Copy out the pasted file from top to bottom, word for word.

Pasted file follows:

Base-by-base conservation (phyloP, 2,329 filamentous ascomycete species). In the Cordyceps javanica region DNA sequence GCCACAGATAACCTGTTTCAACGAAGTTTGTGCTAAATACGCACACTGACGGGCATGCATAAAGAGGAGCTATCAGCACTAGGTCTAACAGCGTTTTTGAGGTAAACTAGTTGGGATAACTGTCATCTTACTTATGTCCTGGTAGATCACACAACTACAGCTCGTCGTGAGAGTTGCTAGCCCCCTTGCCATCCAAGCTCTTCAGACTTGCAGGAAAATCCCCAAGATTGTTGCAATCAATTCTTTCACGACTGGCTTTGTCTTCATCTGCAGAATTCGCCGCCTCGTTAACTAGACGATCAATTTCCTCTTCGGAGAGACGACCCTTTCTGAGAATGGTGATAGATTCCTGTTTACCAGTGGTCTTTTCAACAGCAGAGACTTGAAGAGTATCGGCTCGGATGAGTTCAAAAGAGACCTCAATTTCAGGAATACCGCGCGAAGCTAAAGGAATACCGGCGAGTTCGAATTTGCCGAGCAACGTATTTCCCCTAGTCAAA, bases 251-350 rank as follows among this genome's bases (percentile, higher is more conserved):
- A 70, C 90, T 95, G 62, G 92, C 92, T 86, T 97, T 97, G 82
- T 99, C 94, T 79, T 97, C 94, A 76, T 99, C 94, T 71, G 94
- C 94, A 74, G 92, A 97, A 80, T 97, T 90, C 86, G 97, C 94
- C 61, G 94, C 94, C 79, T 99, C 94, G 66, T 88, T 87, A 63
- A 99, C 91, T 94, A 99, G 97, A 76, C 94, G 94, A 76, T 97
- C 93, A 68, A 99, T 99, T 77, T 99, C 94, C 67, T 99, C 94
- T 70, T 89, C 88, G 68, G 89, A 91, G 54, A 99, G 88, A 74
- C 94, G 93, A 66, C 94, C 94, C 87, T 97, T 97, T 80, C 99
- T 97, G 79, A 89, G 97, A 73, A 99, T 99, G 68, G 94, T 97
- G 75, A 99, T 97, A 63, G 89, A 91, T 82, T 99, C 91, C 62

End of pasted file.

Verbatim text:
Base-by-base conservation (phyloP, 2,329 filamentous ascomycete species). In the Cordyceps javanica region DNA sequence GCCACAGATAACCTGTTTCAACGAAGTTTGTGCTAAATACGCACACTGACGGGCATGCATAAAGAGGAGCTATCAGCACTAGGTCTAACAGCGTTTTTGAGGTAAACTAGTTGGGATAACTGTCATCTTACTTATGTCCTGGTAGATCACACAACTACAGCTCGTCGTGAGAGTTGCTAGCCCCCTTGCCATCCAAGCTCTTCAGACTTGCAGGAAAATCCCCAAGATTGTTGCAATCAATTCTTTCACGACTGGCTTTGTCTTCATCTGCAGAATTCGCCGCCTCGTTAACTAGACGATCAATTTCCTCTTCGGAGAGACGACCCTTTCTGAGAATGGTGATAGATTCCTGTTTACCAGTGGTCTTTTCAACAGCAGAGACTTGAAGAGTATCGGCTCGGATGAGTTCAAAAGAGACCTCAATTTCAGGAATACCGCGCGAAGCTAAAGGAATACCGGCGAGTTCGAATTTGCCGAGCAACGTATTTCCCCTAGTCAAA, bases 251-350 rank as follows among this genome's bases (percentile, higher is more conserved):
- A 70, C 90, T 95, G 62, G 92, C 92, T 86, T 97, T 97, G 82
- T 99, C 94, T 79, T 97, C 94, A 76, T 99, C 94, T 71, G 94
- C 94, A 74, G 92, A 97, A 80, T 97, T 90, C 86, G 97, C 94
- C 61, G 94, C 94, C 79, T 99, C 94, G 66, T 88, T 87, A 63
- A 99, C 91, T 94, A 99, G 97, A 76, C 94, G 94, A 76, T 97
- C 93, A 68, A 99, T 99, T 77, T 99, C 94, C 67, T 99, C 94
- T 70, T 89, C 88, G 68, G 89, A 91, G 54, A 99, G 88, A 74
- C 94, G 93, A 66, C 94, C 94, C 87, T 97, T 97, T 80, C 99
- T 97, G 79, A 89, G 97, A 73, A 99, T 99, G 68, G 94, T 97
- G 75, A 99, T 97, A 63, G 89, A 91, T 82, T 99, C 91, C 62